At Dalhousie University, Lindy Weilgart has been studying underwater noise for 25 years. Given all the stressors on the ocean, from pollution to absorbing most of the carbon dioxide we’re putting in the atmosphere, we no longer have the luxury of not being precautionary, she says.
Temperatures are rising and water is acidifying as a result. When noise is thrown into the mix, whether it’s from shipping, military sonar or seismic testing, the effects can multiply, and “be greater than the sum of the parts,” so it’s little wonder species’ composition is changing, Weilgart says.
“Yes, you can always make an argument that there’s a natural mortality rate among plankton. They aren’t exactly elephants, so their death rate is fairly high. But (this decline) is definitely a concern,” she says.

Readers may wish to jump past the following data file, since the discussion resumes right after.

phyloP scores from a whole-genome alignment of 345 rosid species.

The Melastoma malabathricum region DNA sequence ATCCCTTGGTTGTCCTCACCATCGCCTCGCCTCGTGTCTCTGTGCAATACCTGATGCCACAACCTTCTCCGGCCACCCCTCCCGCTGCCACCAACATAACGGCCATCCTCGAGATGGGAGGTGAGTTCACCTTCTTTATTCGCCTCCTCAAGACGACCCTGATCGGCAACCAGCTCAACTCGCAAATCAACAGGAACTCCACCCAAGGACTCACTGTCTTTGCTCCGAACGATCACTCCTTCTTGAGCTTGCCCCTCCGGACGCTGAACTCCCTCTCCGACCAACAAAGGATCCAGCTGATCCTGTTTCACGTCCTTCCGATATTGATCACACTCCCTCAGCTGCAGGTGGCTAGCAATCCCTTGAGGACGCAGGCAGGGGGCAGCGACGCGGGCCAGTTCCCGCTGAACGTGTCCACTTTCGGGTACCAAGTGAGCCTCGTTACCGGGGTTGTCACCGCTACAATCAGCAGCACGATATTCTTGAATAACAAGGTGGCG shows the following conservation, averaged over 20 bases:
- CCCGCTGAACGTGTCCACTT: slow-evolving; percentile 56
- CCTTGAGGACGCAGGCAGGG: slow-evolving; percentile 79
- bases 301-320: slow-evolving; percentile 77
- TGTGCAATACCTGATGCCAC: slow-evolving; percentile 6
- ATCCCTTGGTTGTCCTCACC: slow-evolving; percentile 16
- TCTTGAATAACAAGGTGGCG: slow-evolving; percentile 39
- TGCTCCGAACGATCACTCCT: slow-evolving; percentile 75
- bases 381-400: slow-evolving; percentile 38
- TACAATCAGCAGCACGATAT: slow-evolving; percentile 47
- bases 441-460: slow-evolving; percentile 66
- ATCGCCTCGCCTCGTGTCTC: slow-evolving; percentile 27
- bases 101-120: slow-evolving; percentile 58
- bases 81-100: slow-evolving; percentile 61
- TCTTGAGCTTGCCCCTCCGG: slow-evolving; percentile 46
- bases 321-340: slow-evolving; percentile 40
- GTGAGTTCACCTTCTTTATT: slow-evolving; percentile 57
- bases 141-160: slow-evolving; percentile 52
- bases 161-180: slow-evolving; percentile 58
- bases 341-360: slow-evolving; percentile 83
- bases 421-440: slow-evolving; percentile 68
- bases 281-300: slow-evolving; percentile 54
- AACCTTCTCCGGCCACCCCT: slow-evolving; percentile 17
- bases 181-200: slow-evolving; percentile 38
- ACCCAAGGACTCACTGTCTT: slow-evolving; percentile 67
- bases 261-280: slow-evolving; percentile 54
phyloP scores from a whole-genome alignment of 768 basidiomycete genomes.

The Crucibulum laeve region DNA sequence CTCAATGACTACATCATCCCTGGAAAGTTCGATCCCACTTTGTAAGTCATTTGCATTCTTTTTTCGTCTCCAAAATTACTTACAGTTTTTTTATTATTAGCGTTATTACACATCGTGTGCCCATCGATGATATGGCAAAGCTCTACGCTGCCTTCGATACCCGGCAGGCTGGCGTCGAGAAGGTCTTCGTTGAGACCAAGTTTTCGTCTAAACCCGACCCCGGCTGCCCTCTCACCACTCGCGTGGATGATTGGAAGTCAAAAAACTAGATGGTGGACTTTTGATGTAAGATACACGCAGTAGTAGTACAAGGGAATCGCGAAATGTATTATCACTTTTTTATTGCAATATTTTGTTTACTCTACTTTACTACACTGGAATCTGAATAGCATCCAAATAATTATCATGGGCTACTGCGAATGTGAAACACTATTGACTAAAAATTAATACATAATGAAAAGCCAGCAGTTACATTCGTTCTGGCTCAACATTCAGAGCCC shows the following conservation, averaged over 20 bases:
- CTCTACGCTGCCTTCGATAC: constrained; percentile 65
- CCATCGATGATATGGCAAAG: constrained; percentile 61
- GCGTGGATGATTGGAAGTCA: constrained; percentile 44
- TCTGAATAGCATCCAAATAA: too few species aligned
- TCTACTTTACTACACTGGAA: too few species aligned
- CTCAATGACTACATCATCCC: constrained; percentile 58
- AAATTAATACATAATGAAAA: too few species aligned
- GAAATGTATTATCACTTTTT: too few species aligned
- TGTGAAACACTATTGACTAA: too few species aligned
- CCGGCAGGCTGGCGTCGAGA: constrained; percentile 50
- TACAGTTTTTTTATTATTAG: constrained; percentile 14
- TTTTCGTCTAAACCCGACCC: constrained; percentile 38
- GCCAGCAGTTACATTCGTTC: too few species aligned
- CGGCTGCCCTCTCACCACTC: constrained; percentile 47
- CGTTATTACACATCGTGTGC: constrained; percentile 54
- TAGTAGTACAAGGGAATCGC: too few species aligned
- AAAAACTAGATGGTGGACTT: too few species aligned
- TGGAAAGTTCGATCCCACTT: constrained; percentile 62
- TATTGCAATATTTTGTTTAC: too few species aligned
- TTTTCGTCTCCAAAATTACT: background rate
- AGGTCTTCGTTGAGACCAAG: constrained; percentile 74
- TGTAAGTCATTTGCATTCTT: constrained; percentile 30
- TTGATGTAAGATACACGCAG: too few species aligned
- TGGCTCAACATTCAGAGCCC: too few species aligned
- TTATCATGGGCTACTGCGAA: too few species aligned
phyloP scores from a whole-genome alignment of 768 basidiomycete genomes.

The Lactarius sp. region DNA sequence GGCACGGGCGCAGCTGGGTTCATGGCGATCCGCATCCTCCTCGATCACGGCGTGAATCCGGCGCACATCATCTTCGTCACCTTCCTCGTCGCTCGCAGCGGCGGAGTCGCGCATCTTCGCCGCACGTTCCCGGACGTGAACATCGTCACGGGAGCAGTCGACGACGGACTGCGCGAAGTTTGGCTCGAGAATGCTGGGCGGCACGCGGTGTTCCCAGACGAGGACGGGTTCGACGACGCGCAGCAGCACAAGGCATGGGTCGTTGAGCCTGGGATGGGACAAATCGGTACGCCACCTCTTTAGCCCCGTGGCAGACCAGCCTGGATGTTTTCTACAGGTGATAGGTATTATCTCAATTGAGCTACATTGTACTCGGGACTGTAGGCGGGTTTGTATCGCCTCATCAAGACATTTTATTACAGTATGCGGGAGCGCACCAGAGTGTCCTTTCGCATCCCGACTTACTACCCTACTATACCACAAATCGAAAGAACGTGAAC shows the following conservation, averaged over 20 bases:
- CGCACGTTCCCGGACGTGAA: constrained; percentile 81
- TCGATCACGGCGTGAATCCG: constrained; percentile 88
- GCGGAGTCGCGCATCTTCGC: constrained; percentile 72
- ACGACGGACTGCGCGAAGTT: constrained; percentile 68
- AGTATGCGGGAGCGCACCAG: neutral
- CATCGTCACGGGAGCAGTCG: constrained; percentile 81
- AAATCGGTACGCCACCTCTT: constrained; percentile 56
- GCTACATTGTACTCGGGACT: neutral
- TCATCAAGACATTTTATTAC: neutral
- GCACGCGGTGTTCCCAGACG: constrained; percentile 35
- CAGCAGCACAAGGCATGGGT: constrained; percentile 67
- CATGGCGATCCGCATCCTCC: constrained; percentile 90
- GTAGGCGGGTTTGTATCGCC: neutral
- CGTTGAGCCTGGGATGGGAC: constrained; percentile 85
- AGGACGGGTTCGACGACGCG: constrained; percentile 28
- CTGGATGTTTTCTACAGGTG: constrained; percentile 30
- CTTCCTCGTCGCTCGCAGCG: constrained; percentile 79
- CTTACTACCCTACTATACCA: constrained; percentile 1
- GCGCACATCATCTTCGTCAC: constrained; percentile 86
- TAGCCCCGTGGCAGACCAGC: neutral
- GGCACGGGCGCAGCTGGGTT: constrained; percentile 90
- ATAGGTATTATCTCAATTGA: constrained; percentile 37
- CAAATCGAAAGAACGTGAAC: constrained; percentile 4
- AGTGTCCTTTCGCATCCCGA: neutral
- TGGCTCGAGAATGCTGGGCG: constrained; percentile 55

“We do this all the time. We underestimate the impact we’re causing and, particularly, we take each impact separately, and we don’t consider that there is a limit. You can’t keep throwing things at nature and not expect there will be some repercussions and nasty surprises.”
Last year, Weilgart produced a report that reviewed 115 primary studies on human-produced underwater noise sources affecting 66 species of fish, 40 species of marine mammals and 36 species of invertebrates. It showed zooplankton suffer high mortality in the presence of noise.
“You’ve got 140 species that are affected by noise. This has to qualify as an ecosystem-wide impact. It’s not going to affect all species in the same way, but most stressors do not.”
She says she used to think plankton weren’t affected by sound.
“I would not have put plankton in one of the categories that I’d initially have been worried about, but here we are. Plankton supports all life in the ocean. That’s why (what’s happening) is particularly worrisome.”
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